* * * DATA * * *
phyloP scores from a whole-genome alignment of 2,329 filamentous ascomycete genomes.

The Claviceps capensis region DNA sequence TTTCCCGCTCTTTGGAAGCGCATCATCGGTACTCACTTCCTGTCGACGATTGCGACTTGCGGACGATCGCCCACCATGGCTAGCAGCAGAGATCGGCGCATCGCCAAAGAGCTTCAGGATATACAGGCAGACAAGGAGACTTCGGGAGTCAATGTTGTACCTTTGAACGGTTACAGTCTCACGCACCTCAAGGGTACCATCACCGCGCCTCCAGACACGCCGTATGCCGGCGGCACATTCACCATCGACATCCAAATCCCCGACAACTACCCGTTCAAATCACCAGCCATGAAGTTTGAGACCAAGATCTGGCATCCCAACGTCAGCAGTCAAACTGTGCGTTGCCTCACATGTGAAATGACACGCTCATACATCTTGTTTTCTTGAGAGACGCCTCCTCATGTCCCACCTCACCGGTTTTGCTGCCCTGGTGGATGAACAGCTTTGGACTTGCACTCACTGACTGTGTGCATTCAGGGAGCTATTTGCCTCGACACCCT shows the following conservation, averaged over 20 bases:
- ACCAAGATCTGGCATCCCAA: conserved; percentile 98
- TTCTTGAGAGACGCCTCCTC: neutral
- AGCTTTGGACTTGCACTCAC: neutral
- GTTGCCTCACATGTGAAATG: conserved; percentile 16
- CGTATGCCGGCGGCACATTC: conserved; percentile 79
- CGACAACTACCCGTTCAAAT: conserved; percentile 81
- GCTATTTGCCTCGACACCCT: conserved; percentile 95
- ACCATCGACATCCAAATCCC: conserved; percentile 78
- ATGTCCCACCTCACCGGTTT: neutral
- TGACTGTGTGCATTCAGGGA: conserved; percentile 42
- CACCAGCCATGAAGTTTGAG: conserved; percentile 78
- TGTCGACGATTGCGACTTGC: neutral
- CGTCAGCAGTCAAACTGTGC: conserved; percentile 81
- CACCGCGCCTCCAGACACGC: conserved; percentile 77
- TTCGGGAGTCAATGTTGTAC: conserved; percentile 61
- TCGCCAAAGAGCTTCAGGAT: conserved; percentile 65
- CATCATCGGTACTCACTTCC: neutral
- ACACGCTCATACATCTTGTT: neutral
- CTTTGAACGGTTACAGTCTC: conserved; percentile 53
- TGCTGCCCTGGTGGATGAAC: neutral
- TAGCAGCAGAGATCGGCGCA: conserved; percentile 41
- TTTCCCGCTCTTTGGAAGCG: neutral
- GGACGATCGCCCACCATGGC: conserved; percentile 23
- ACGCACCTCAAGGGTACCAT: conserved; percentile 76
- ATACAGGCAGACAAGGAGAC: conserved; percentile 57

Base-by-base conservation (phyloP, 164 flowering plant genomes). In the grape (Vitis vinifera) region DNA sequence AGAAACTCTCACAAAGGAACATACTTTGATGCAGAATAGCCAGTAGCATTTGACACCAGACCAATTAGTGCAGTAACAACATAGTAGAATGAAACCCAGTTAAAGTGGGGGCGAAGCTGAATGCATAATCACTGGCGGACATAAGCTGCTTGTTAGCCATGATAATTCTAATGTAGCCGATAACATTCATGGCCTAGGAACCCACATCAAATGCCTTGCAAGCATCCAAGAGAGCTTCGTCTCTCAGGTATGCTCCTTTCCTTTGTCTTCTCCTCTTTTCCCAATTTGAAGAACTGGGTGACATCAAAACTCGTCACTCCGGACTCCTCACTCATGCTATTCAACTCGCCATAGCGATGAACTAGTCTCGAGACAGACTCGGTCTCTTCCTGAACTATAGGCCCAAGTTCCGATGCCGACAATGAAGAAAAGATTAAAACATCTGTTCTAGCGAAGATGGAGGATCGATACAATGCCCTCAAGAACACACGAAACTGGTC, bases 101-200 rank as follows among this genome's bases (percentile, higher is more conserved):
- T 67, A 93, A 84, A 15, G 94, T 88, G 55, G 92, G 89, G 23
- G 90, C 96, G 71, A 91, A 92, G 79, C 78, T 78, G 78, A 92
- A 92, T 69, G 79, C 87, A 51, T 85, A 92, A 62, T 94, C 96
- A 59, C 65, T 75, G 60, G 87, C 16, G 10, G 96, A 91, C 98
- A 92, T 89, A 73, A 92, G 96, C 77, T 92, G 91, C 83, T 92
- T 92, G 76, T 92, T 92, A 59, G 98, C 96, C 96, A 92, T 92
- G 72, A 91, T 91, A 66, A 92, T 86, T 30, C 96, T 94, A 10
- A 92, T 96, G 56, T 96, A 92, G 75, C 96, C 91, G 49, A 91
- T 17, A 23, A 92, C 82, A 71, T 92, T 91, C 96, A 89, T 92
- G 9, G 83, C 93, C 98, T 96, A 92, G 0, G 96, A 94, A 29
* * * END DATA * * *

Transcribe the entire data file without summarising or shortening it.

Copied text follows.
phyloP scores from a whole-genome alignment of 2,329 filamentous ascomycete genomes.

The Claviceps capensis region DNA sequence TTTCCCGCTCTTTGGAAGCGCATCATCGGTACTCACTTCCTGTCGACGATTGCGACTTGCGGACGATCGCCCACCATGGCTAGCAGCAGAGATCGGCGCATCGCCAAAGAGCTTCAGGATATACAGGCAGACAAGGAGACTTCGGGAGTCAATGTTGTACCTTTGAACGGTTACAGTCTCACGCACCTCAAGGGTACCATCACCGCGCCTCCAGACACGCCGTATGCCGGCGGCACATTCACCATCGACATCCAAATCCCCGACAACTACCCGTTCAAATCACCAGCCATGAAGTTTGAGACCAAGATCTGGCATCCCAACGTCAGCAGTCAAACTGTGCGTTGCCTCACATGTGAAATGACACGCTCATACATCTTGTTTTCTTGAGAGACGCCTCCTCATGTCCCACCTCACCGGTTTTGCTGCCCTGGTGGATGAACAGCTTTGGACTTGCACTCACTGACTGTGTGCATTCAGGGAGCTATTTGCCTCGACACCCT shows the following conservation, averaged over 20 bases:
- ACCAAGATCTGGCATCCCAA: conserved; percentile 98
- TTCTTGAGAGACGCCTCCTC: neutral
- AGCTTTGGACTTGCACTCAC: neutral
- GTTGCCTCACATGTGAAATG: conserved; percentile 16
- CGTATGCCGGCGGCACATTC: conserved; percentile 79
- CGACAACTACCCGTTCAAAT: conserved; percentile 81
- GCTATTTGCCTCGACACCCT: conserved; percentile 95
- ACCATCGACATCCAAATCCC: conserved; percentile 78
- ATGTCCCACCTCACCGGTTT: neutral
- TGACTGTGTGCATTCAGGGA: conserved; percentile 42
- CACCAGCCATGAAGTTTGAG: conserved; percentile 78
- TGTCGACGATTGCGACTTGC: neutral
- CGTCAGCAGTCAAACTGTGC: conserved; percentile 81
- CACCGCGCCTCCAGACACGC: conserved; percentile 77
- TTCGGGAGTCAATGTTGTAC: conserved; percentile 61
- TCGCCAAAGAGCTTCAGGAT: conserved; percentile 65
- CATCATCGGTACTCACTTCC: neutral
- ACACGCTCATACATCTTGTT: neutral
- CTTTGAACGGTTACAGTCTC: conserved; percentile 53
- TGCTGCCCTGGTGGATGAAC: neutral
- TAGCAGCAGAGATCGGCGCA: conserved; percentile 41
- TTTCCCGCTCTTTGGAAGCG: neutral
- GGACGATCGCCCACCATGGC: conserved; percentile 23
- ACGCACCTCAAGGGTACCAT: conserved; percentile 76
- ATACAGGCAGACAAGGAGAC: conserved; percentile 57

Base-by-base conservation (phyloP, 164 flowering plant genomes). In the grape (Vitis vinifera) region DNA sequence AGAAACTCTCACAAAGGAACATACTTTGATGCAGAATAGCCAGTAGCATTTGACACCAGACCAATTAGTGCAGTAACAACATAGTAGAATGAAACCCAGTTAAAGTGGGGGCGAAGCTGAATGCATAATCACTGGCGGACATAAGCTGCTTGTTAGCCATGATAATTCTAATGTAGCCGATAACATTCATGGCCTAGGAACCCACATCAAATGCCTTGCAAGCATCCAAGAGAGCTTCGTCTCTCAGGTATGCTCCTTTCCTTTGTCTTCTCCTCTTTTCCCAATTTGAAGAACTGGGTGACATCAAAACTCGTCACTCCGGACTCCTCACTCATGCTATTCAACTCGCCATAGCGATGAACTAGTCTCGAGACAGACTCGGTCTCTTCCTGAACTATAGGCCCAAGTTCCGATGCCGACAATGAAGAAAAGATTAAAACATCTGTTCTAGCGAAGATGGAGGATCGATACAATGCCCTCAAGAACACACGAAACTGGTC, bases 101-200 rank as follows among this genome's bases (percentile, higher is more conserved):
- T 67, A 93, A 84, A 15, G 94, T 88, G 55, G 92, G 89, G 23
- G 90, C 96, G 71, A 91, A 92, G 79, C 78, T 78, G 78, A 92
- A 92, T 69, G 79, C 87, A 51, T 85, A 92, A 62, T 94, C 96
- A 59, C 65, T 75, G 60, G 87, C 16, G 10, G 96, A 91, C 98
- A 92, T 89, A 73, A 92, G 96, C 77, T 92, G 91, C 83, T 92
- T 92, G 76, T 92, T 92, A 59, G 98, C 96, C 96, A 92, T 92
- G 72, A 91, T 91, A 66, A 92, T 86, T 30, C 96, T 94, A 10
- A 92, T 96, G 56, T 96, A 92, G 75, C 96, C 91, G 49, A 91
- T 17, A 23, A 92, C 82, A 71, T 92, T 91, C 96, A 89, T 92
- G 9, G 83, C 93, C 98, T 96, A 92, G 0, G 96, A 94, A 29